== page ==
Taylor's Mount Trashmore in Transylvania

The chairman of the North Carolina Democratic Party called on the House ethics committee last week to investigate Rep. Charles Taylor (R-N.C.) for his ties to corrupt lobbyist Jack Abramoff.

The chairman of the North Carolina Democratic Party called on the House ethics committee last week to investigate Rep. Charles Taylor (R-N.C.) for his ties to corrupt lobbyist Jack Abramoff.

Yet the eighth-term congressman may have had more pressing problems to deal with over the weekend. The Transylvania County Health Department issued Taylor a notice of violation last Tuesday that calls rental property he owns a “public health nuisance.”

“There are several bags of household garbage — sort of a mound of it — next to an abandoned mobile home on his property,” Jim Boyer, environmental health supervisor for the county, told the Asheville Citizen-Times.

Neighbors told the paper it looked like a “trash dump.”

The Health Department has given Taylor until June 15 to clean it up.

His press secretary, Deborah Potter, told the Hill the property “absolutely” was trashed, but it was the fault of a family to whom he leased the property and that he’s begun eviction proceedings.

“You can’t control how some people live,” she said.

Taylor faces a strong challenge this year from Democrat Heath Shuler, a former NFL quarterback. No word from the Shuler camp on how tidy Heath keeps his own property.


Baseball great throws support to Ford

It was too good an offer to refuse, and Rep. Harold Ford Jr. (D-Tenn.) didn’t waste any time accepting it.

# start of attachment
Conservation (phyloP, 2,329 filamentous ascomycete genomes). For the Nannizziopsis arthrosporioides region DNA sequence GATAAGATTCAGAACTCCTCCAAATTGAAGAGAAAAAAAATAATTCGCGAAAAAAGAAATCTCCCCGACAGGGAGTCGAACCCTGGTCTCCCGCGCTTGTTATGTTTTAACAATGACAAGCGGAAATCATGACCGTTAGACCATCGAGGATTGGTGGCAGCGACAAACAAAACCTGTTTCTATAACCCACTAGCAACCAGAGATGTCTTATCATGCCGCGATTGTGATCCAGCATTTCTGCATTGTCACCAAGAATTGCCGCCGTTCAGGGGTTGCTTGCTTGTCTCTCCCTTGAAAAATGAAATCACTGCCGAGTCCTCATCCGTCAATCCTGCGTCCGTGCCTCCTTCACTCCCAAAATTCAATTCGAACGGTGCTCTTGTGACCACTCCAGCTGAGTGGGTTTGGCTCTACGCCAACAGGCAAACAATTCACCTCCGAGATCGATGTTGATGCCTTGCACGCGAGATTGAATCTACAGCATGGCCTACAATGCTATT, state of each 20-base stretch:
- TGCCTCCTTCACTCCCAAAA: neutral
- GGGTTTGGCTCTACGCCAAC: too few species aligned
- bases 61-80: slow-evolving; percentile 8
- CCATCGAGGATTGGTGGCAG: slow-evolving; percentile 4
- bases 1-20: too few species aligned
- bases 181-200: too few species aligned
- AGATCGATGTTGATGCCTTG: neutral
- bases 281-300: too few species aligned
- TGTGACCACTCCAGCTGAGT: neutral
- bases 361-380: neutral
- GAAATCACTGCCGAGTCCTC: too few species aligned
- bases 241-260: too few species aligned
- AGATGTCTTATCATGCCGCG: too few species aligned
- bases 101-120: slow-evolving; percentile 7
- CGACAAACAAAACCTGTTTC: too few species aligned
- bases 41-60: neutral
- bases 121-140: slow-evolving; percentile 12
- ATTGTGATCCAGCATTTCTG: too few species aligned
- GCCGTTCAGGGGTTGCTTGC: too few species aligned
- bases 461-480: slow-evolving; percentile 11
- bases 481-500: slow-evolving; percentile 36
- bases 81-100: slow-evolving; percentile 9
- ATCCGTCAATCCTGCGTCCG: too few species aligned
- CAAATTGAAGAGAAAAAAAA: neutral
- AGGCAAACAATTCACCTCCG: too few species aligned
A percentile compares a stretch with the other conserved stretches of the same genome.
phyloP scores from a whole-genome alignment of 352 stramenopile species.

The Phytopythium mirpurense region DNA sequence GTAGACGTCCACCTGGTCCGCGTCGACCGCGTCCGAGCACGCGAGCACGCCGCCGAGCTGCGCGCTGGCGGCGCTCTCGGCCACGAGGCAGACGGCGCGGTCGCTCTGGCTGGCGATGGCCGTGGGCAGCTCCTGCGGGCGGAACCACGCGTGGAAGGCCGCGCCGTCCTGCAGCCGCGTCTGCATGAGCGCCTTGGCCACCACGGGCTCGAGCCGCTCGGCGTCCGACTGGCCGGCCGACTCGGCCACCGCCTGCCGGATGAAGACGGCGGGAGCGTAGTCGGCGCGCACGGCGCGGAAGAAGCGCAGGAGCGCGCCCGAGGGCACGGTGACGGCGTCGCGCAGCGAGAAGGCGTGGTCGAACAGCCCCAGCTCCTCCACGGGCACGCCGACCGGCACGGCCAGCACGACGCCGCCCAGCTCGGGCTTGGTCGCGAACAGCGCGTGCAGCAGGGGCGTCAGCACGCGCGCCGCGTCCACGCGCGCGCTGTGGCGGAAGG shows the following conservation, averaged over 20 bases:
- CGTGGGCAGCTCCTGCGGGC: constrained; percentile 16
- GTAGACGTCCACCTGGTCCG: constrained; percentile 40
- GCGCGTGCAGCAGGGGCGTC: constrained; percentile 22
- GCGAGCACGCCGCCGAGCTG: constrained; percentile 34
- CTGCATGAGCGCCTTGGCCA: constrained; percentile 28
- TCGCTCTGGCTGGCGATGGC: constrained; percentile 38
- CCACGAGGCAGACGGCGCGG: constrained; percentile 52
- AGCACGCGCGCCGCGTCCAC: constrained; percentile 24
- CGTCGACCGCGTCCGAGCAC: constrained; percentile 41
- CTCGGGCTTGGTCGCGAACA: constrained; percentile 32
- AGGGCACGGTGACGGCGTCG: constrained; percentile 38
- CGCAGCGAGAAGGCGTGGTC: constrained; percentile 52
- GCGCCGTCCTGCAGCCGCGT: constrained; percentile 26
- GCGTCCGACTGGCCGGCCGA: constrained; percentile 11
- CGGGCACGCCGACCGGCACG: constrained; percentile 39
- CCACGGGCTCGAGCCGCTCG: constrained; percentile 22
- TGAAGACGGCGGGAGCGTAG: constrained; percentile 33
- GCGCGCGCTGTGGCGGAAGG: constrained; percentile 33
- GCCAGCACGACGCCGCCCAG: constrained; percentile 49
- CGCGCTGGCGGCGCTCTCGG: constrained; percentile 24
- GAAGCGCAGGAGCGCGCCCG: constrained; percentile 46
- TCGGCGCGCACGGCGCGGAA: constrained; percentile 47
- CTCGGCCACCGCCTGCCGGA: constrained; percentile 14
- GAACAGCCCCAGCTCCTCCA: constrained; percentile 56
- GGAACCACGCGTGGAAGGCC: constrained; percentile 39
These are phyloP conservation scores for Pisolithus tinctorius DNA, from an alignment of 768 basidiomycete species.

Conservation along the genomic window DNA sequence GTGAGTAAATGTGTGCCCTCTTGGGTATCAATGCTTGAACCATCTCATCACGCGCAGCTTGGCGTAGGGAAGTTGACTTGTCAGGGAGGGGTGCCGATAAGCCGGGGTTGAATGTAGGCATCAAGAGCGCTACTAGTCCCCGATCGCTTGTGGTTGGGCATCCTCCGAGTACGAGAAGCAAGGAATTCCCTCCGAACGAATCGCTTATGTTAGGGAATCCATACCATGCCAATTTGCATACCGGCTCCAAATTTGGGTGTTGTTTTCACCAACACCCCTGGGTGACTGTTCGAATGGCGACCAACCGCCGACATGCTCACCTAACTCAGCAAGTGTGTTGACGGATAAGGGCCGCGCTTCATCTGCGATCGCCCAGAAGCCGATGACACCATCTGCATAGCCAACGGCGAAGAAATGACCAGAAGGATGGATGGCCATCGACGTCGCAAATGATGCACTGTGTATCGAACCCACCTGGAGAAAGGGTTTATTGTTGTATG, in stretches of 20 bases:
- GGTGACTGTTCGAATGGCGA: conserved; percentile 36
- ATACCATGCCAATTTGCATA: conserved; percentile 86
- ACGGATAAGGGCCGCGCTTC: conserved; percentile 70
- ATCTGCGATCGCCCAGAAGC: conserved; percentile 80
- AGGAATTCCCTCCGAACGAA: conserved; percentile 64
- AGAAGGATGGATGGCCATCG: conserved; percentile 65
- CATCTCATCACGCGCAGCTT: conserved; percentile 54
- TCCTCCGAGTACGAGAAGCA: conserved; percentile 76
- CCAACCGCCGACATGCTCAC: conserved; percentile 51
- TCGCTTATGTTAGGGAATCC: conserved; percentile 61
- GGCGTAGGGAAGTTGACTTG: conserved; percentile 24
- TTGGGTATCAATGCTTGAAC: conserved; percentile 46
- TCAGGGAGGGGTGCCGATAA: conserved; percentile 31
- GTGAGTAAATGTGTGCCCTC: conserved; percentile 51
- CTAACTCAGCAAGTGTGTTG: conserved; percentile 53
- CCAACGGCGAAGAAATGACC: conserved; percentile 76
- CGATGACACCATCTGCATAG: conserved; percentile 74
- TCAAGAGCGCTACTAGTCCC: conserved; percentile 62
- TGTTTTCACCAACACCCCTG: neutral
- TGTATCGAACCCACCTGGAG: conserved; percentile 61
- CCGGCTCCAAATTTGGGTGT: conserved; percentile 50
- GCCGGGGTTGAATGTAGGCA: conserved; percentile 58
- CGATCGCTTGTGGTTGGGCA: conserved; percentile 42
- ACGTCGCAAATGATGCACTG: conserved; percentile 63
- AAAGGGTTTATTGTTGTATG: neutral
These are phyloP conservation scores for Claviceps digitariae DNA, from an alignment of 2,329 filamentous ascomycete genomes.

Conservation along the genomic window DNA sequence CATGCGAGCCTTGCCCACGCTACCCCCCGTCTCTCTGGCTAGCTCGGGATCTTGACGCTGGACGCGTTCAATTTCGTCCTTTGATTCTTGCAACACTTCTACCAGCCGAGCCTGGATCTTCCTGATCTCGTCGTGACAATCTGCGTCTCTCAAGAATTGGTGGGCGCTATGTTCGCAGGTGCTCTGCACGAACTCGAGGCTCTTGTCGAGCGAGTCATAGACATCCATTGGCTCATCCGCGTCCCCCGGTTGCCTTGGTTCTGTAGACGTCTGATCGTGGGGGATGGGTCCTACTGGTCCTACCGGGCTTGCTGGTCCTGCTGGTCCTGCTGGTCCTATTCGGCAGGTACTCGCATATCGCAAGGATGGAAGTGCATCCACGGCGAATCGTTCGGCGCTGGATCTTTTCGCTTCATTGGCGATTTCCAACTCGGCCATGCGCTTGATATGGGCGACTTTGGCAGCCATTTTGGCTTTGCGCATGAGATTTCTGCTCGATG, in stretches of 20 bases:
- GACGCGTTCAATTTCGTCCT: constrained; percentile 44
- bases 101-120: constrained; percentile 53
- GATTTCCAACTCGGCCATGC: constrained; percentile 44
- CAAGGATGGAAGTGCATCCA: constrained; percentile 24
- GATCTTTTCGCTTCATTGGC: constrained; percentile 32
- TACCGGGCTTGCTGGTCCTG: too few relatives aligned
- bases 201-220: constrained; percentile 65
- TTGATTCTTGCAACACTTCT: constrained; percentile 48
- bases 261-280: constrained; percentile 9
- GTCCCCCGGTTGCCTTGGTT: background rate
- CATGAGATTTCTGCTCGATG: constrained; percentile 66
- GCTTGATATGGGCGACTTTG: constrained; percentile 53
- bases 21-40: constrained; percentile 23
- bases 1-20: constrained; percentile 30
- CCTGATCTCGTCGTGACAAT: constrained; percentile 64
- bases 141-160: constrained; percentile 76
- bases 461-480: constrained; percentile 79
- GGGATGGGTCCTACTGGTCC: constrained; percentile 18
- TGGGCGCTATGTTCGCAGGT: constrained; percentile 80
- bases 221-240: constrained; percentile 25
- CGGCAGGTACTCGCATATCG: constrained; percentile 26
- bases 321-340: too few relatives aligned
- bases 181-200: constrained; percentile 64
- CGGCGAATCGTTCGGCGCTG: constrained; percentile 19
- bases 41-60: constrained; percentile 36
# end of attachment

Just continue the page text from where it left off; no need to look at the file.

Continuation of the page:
It was from former baseball pitching star Tommy John, who told Ford that he would campaign for his Senate bid if he’d agree to co-sponsor legislation to create a national registry for victims of the ailment known as Lou Gehrig’s disease.

“You don’t even need to tell me what’s in the bill,” Ford told him. “The answer is yes.”

John, whose 288 career wins over a 26-year career makes him a prime candidate for baseball’s Hall of Fame, joined several hundred members of the ALS Association, all wearing “Strike Out ALS” buttons, in lobbying members of Congress last week for federal support of research on the disease, amyotrophic lateral sclerosis, or ALS.

John, who lives in Charlotte, N.C., became involved in the cause when fellow major-league pitcher Catfish Hunter was stricken with ALS, an invariably fatal neurological disorder that afflicts more than 70,000 Americans.

“It just killed me to see him wither away,” said John, who paid visits to a half-dozen members, including Sens. Hillary Rodham Clinton (D-N.Y.), Ted Stevens (R-Alaska) and Richard Burr (R-N.C.) and Reps. Vito Fossella (R-N.Y.) and Sue Myrick (R-N.C.).

Coincidentally, like Gehrig, the 63-year-old left-handed pitcher’s name is also forever linked to a medical problem. In 1974, as he was having one of his best seasons for the Los Angeles Dodgers, John tore a ligament in his pitching arm. That unique reconstructive operation that prolonged his career for 15 more years is now known as Tommy John surgery.

In their impromptu meeting just off the House floor, John promised Ford that he’ll come to Tennessee to stump for him.


Cantor pays tribute to his hometown ‘Idol’

It wasn’t just “American Idol” crooner Elliott Yamin and his ever-present mom who were teary-eyed over his ouster from the hit show last week. Rep. Eric Cantor (R-Va.) was pretty broken up too.

Cantor took to the House floor last week to congratulate the Richmond pharmacy clerk-turned-TV celebrity for having made it to the top three.

“Elliott is returning home a star,” Cantor raved, “a man with an extraordinary gift who dared to put his talent on display and achieved great success.”